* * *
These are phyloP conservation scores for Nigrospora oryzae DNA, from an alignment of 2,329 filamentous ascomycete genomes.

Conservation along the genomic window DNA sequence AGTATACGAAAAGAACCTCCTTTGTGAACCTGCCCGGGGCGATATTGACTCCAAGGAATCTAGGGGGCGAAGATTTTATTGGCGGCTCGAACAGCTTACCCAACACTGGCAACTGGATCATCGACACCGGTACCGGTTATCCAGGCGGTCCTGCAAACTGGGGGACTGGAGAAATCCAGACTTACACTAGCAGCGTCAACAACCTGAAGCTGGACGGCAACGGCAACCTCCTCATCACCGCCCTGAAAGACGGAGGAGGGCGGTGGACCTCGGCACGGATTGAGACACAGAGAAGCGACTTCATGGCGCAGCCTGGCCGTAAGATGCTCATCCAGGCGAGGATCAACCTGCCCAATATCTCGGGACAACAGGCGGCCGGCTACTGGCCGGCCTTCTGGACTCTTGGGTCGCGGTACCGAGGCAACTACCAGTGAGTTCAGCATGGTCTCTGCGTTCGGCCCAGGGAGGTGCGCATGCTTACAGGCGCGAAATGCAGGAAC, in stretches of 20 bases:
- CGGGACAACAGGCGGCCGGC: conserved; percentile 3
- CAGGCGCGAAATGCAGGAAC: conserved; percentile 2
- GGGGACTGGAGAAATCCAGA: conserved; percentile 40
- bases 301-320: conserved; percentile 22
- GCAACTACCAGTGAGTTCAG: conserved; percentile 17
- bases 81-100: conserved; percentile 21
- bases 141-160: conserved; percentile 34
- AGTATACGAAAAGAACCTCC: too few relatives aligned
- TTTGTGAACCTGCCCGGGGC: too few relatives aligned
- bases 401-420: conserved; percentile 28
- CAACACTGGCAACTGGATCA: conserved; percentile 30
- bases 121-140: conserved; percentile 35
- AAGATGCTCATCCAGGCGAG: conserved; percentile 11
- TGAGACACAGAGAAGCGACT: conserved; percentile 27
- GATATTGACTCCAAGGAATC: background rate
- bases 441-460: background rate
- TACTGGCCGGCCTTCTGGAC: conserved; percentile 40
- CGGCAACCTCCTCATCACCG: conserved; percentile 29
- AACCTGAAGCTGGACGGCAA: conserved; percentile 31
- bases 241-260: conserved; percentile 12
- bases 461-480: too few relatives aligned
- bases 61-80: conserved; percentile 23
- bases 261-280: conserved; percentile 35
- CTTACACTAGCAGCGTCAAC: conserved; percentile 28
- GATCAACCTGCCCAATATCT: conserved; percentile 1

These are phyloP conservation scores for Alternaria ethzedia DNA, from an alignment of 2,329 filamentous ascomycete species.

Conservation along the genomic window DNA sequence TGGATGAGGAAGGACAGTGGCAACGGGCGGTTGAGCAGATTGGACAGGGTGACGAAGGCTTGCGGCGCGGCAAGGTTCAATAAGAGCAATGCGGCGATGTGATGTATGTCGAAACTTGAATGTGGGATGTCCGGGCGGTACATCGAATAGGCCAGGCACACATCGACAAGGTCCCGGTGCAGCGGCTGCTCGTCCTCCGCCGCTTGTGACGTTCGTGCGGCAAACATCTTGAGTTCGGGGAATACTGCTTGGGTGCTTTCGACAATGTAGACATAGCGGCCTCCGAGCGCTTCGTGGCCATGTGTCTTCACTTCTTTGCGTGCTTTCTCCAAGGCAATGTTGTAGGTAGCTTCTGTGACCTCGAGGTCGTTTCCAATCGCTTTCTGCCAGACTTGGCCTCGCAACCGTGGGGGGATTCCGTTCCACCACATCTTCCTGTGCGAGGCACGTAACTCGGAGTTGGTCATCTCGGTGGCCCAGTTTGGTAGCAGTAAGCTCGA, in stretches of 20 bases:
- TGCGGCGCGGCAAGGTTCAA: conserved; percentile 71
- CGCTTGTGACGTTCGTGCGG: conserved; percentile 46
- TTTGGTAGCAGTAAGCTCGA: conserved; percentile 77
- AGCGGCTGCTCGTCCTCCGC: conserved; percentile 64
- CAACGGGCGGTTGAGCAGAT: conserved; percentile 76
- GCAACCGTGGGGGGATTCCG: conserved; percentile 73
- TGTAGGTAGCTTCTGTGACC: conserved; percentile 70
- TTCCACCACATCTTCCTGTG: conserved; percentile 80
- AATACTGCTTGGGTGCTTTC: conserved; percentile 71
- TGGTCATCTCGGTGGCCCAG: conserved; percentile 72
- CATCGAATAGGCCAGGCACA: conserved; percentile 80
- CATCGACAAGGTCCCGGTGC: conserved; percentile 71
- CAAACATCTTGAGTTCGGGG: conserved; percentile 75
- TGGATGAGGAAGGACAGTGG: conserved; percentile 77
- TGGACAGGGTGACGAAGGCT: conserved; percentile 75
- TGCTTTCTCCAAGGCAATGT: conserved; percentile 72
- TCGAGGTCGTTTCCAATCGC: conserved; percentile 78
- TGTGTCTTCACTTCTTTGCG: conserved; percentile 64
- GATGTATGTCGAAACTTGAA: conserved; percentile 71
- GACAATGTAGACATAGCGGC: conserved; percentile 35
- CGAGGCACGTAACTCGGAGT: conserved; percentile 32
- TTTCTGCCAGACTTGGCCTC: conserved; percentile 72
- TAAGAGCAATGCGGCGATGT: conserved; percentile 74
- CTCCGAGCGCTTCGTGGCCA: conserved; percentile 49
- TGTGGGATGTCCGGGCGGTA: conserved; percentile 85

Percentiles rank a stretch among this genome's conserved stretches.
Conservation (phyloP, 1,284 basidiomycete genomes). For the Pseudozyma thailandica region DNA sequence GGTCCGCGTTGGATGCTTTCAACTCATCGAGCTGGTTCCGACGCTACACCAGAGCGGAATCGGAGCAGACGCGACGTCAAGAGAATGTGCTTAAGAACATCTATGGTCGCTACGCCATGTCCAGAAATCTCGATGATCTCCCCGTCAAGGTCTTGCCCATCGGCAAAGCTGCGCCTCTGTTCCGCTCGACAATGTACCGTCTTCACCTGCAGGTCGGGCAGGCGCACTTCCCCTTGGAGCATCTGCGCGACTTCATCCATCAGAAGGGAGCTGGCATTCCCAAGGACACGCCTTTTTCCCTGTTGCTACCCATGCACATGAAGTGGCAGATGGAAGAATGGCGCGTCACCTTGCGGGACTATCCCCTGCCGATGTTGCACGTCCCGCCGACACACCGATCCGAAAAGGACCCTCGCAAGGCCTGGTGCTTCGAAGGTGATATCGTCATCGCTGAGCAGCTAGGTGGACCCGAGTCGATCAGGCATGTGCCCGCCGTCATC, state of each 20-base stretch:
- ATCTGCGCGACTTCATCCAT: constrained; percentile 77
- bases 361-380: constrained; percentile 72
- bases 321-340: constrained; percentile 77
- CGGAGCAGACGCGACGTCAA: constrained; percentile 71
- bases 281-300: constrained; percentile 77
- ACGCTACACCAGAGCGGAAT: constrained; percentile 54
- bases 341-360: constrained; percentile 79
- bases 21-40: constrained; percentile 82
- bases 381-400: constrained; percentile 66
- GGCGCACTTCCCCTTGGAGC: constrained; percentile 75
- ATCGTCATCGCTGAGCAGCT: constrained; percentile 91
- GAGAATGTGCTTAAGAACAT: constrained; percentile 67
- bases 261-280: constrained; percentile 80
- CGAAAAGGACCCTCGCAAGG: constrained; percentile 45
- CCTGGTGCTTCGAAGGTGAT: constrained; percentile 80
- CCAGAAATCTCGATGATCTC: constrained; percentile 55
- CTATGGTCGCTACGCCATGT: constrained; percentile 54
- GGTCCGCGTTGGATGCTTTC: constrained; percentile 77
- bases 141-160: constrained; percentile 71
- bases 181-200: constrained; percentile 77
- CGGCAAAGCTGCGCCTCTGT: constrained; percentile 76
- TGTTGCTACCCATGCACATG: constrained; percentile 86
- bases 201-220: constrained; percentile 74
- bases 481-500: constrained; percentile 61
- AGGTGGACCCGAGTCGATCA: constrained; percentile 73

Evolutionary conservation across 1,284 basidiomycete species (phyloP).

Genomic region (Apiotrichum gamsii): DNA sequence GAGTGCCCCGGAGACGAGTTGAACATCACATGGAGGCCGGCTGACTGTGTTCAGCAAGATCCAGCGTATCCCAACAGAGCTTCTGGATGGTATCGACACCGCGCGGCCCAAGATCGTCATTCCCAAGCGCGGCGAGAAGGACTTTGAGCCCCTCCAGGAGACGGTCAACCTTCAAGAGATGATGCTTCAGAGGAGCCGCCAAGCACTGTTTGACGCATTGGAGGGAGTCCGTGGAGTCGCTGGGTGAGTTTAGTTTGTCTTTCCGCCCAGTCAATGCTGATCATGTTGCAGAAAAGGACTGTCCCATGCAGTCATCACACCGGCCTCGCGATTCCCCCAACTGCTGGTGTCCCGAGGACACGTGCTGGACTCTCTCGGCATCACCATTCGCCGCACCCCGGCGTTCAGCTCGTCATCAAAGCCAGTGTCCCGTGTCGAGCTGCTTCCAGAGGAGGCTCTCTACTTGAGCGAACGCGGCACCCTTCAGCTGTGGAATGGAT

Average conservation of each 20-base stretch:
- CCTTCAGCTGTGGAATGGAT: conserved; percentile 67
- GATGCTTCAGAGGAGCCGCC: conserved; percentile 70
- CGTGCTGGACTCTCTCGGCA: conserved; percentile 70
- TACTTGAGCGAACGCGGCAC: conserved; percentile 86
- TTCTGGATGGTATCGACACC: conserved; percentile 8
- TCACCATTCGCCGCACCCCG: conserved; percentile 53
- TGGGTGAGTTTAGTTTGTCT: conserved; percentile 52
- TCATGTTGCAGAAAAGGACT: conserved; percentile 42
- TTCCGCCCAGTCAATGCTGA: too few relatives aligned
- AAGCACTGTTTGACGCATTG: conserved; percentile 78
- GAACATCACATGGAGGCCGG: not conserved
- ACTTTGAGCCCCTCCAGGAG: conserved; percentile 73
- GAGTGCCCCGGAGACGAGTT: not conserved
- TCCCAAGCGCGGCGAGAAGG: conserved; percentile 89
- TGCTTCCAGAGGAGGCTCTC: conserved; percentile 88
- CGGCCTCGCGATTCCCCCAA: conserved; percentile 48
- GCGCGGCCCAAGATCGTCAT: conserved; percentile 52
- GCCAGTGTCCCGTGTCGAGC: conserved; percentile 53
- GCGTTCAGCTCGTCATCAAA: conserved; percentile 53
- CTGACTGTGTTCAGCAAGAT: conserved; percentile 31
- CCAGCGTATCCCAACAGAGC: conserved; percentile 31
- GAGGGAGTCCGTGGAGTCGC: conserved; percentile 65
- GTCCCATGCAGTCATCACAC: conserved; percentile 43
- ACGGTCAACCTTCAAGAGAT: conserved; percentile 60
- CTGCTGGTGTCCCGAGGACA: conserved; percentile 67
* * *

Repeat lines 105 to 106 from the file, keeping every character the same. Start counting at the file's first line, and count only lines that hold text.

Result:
- CCAGCGTATCCCAACAGAGC: conserved; percentile 31
- GAGGGAGTCCGTGGAGTCGC: conserved; percentile 65